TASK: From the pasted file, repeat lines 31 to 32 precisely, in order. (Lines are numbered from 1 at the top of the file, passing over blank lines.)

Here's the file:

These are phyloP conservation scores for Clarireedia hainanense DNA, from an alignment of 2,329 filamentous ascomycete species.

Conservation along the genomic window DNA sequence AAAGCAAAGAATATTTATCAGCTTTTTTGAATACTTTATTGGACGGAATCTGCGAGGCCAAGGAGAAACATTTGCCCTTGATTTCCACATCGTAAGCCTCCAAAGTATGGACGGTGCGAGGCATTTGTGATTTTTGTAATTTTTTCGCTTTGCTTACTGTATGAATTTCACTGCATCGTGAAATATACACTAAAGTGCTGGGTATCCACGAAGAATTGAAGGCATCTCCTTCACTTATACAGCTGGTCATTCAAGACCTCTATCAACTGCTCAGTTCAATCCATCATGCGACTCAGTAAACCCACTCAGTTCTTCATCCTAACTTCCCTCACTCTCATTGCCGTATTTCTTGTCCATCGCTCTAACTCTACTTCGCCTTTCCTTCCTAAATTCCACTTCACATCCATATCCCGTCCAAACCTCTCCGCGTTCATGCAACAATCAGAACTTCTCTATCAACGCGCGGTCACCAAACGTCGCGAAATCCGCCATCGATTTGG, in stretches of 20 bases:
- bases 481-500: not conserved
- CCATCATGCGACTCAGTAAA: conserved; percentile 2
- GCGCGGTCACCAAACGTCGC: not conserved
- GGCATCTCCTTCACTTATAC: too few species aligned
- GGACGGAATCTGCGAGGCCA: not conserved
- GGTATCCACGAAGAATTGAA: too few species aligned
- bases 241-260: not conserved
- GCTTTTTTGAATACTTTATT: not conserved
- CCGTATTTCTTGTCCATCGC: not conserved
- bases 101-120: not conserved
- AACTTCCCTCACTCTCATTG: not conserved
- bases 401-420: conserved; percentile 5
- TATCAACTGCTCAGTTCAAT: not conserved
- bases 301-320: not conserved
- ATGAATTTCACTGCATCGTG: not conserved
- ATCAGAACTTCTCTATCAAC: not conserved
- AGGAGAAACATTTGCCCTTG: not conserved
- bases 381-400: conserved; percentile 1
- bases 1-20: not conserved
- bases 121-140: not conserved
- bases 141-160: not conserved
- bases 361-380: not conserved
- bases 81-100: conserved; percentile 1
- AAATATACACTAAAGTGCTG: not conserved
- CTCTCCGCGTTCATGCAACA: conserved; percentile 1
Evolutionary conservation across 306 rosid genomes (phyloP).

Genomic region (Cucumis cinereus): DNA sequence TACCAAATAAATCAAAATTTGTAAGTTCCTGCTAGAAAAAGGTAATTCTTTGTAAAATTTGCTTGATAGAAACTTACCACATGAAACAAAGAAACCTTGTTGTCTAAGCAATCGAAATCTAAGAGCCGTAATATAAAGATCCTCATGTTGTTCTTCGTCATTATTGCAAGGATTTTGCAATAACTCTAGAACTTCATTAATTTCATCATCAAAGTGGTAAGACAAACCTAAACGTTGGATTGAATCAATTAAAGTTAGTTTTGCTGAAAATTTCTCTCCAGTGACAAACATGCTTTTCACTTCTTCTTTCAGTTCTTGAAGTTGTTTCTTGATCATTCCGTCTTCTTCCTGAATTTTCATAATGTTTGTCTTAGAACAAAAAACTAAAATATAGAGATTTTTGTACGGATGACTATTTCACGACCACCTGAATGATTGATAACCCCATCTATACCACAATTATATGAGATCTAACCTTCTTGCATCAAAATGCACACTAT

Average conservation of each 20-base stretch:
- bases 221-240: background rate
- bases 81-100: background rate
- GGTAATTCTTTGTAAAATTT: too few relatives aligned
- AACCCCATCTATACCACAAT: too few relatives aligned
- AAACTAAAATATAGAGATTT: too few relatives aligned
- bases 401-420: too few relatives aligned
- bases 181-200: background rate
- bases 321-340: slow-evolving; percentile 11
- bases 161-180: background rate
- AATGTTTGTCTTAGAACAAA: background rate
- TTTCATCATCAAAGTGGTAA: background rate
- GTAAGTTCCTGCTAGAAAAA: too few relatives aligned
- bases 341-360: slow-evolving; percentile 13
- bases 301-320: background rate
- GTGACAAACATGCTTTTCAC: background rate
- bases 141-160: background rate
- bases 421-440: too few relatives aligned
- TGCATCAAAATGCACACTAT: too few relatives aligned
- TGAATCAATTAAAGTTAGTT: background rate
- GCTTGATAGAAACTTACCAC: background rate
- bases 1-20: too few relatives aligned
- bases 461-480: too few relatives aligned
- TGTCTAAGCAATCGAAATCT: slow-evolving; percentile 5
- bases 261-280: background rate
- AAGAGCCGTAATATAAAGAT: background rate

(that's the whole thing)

- bases 221-240: background rate
- bases 81-100: background rate